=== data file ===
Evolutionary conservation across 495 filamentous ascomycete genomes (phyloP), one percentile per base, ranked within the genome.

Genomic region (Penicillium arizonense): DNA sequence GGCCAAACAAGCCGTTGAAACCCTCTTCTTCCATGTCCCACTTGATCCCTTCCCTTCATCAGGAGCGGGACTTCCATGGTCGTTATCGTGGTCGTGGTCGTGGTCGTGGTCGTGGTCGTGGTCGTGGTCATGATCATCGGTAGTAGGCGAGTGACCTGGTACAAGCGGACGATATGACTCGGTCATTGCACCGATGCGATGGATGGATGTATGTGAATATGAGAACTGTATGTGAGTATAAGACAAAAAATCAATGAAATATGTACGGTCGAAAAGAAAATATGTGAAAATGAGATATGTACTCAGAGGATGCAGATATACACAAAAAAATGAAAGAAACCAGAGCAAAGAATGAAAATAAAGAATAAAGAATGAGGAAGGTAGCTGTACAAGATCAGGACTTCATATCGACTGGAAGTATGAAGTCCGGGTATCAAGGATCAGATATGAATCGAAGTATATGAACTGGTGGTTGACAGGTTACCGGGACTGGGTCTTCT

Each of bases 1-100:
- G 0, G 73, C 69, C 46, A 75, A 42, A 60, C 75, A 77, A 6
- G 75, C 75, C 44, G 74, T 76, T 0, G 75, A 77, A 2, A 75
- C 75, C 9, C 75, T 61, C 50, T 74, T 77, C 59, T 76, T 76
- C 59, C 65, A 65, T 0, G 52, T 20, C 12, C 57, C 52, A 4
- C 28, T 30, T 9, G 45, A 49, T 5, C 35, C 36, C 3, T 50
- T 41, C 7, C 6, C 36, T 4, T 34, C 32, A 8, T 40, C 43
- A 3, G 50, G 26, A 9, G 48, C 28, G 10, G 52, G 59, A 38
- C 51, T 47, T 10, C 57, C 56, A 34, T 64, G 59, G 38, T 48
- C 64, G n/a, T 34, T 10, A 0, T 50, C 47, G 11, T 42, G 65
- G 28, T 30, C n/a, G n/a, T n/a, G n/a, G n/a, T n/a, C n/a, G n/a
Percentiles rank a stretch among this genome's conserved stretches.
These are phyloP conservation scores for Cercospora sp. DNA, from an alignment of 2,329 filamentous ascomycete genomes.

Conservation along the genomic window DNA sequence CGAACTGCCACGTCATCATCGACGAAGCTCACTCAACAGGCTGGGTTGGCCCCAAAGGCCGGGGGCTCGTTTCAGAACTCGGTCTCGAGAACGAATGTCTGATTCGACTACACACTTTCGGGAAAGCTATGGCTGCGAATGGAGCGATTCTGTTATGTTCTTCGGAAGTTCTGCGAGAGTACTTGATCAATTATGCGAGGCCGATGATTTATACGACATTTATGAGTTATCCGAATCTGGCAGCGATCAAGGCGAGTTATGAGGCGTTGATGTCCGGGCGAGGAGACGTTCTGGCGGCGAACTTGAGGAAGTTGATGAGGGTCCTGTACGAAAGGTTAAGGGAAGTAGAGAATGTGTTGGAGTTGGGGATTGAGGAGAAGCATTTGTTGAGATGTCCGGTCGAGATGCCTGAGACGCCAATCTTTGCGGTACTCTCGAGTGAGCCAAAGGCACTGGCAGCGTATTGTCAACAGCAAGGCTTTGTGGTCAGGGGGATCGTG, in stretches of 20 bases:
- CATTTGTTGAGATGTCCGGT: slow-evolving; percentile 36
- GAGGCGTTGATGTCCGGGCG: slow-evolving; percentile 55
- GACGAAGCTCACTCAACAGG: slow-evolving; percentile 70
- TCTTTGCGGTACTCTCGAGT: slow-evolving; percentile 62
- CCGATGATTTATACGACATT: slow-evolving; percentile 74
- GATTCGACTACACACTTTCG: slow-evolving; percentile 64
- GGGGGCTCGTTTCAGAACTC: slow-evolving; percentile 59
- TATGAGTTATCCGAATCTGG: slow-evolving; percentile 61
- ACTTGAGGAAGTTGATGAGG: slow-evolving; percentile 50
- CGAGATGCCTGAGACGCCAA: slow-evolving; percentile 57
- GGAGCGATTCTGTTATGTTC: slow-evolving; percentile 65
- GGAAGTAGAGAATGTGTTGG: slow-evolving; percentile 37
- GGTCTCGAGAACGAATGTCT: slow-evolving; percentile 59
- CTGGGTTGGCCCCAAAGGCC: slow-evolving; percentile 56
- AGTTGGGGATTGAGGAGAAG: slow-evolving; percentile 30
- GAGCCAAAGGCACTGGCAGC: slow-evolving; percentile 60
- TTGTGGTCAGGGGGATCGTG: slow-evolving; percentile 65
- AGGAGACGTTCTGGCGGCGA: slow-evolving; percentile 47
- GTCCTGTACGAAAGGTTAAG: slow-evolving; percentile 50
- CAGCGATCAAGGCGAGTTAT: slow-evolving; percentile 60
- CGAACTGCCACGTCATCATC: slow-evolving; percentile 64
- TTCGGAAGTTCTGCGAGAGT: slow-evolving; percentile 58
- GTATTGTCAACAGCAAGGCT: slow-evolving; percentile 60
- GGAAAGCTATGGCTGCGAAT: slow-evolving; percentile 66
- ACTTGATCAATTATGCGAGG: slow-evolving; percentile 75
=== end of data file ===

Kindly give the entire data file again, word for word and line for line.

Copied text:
Evolutionary conservation across 495 filamentous ascomycete genomes (phyloP), one percentile per base, ranked within the genome.

Genomic region (Penicillium arizonense): DNA sequence GGCCAAACAAGCCGTTGAAACCCTCTTCTTCCATGTCCCACTTGATCCCTTCCCTTCATCAGGAGCGGGACTTCCATGGTCGTTATCGTGGTCGTGGTCGTGGTCGTGGTCGTGGTCGTGGTCGTGGTCATGATCATCGGTAGTAGGCGAGTGACCTGGTACAAGCGGACGATATGACTCGGTCATTGCACCGATGCGATGGATGGATGTATGTGAATATGAGAACTGTATGTGAGTATAAGACAAAAAATCAATGAAATATGTACGGTCGAAAAGAAAATATGTGAAAATGAGATATGTACTCAGAGGATGCAGATATACACAAAAAAATGAAAGAAACCAGAGCAAAGAATGAAAATAAAGAATAAAGAATGAGGAAGGTAGCTGTACAAGATCAGGACTTCATATCGACTGGAAGTATGAAGTCCGGGTATCAAGGATCAGATATGAATCGAAGTATATGAACTGGTGGTTGACAGGTTACCGGGACTGGGTCTTCT

Each of bases 1-100:
- G 0, G 73, C 69, C 46, A 75, A 42, A 60, C 75, A 77, A 6
- G 75, C 75, C 44, G 74, T 76, T 0, G 75, A 77, A 2, A 75
- C 75, C 9, C 75, T 61, C 50, T 74, T 77, C 59, T 76, T 76
- C 59, C 65, A 65, T 0, G 52, T 20, C 12, C 57, C 52, A 4
- C 28, T 30, T 9, G 45, A 49, T 5, C 35, C 36, C 3, T 50
- T 41, C 7, C 6, C 36, T 4, T 34, C 32, A 8, T 40, C 43
- A 3, G 50, G 26, A 9, G 48, C 28, G 10, G 52, G 59, A 38
- C 51, T 47, T 10, C 57, C 56, A 34, T 64, G 59, G 38, T 48
- C 64, G n/a, T 34, T 10, A 0, T 50, C 47, G 11, T 42, G 65
- G 28, T 30, C n/a, G n/a, T n/a, G n/a, G n/a, T n/a, C n/a, G n/a
Percentiles rank a stretch among this genome's conserved stretches.
These are phyloP conservation scores for Cercospora sp. DNA, from an alignment of 2,329 filamentous ascomycete genomes.

Conservation along the genomic window DNA sequence CGAACTGCCACGTCATCATCGACGAAGCTCACTCAACAGGCTGGGTTGGCCCCAAAGGCCGGGGGCTCGTTTCAGAACTCGGTCTCGAGAACGAATGTCTGATTCGACTACACACTTTCGGGAAAGCTATGGCTGCGAATGGAGCGATTCTGTTATGTTCTTCGGAAGTTCTGCGAGAGTACTTGATCAATTATGCGAGGCCGATGATTTATACGACATTTATGAGTTATCCGAATCTGGCAGCGATCAAGGCGAGTTATGAGGCGTTGATGTCCGGGCGAGGAGACGTTCTGGCGGCGAACTTGAGGAAGTTGATGAGGGTCCTGTACGAAAGGTTAAGGGAAGTAGAGAATGTGTTGGAGTTGGGGATTGAGGAGAAGCATTTGTTGAGATGTCCGGTCGAGATGCCTGAGACGCCAATCTTTGCGGTACTCTCGAGTGAGCCAAAGGCACTGGCAGCGTATTGTCAACAGCAAGGCTTTGTGGTCAGGGGGATCGTG, in stretches of 20 bases:
- CATTTGTTGAGATGTCCGGT: slow-evolving; percentile 36
- GAGGCGTTGATGTCCGGGCG: slow-evolving; percentile 55
- GACGAAGCTCACTCAACAGG: slow-evolving; percentile 70
- TCTTTGCGGTACTCTCGAGT: slow-evolving; percentile 62
- CCGATGATTTATACGACATT: slow-evolving; percentile 74
- GATTCGACTACACACTTTCG: slow-evolving; percentile 64
- GGGGGCTCGTTTCAGAACTC: slow-evolving; percentile 59
- TATGAGTTATCCGAATCTGG: slow-evolving; percentile 61
- ACTTGAGGAAGTTGATGAGG: slow-evolving; percentile 50
- CGAGATGCCTGAGACGCCAA: slow-evolving; percentile 57
- GGAGCGATTCTGTTATGTTC: slow-evolving; percentile 65
- GGAAGTAGAGAATGTGTTGG: slow-evolving; percentile 37
- GGTCTCGAGAACGAATGTCT: slow-evolving; percentile 59
- CTGGGTTGGCCCCAAAGGCC: slow-evolving; percentile 56
- AGTTGGGGATTGAGGAGAAG: slow-evolving; percentile 30
- GAGCCAAAGGCACTGGCAGC: slow-evolving; percentile 60
- TTGTGGTCAGGGGGATCGTG: slow-evolving; percentile 65
- AGGAGACGTTCTGGCGGCGA: slow-evolving; percentile 47
- GTCCTGTACGAAAGGTTAAG: slow-evolving; percentile 50
- CAGCGATCAAGGCGAGTTAT: slow-evolving; percentile 60
- CGAACTGCCACGTCATCATC: slow-evolving; percentile 64
- TTCGGAAGTTCTGCGAGAGT: slow-evolving; percentile 58
- GTATTGTCAACAGCAAGGCT: slow-evolving; percentile 60
- GGAAAGCTATGGCTGCGAAT: slow-evolving; percentile 66
- ACTTGATCAATTATGCGAGG: slow-evolving; percentile 75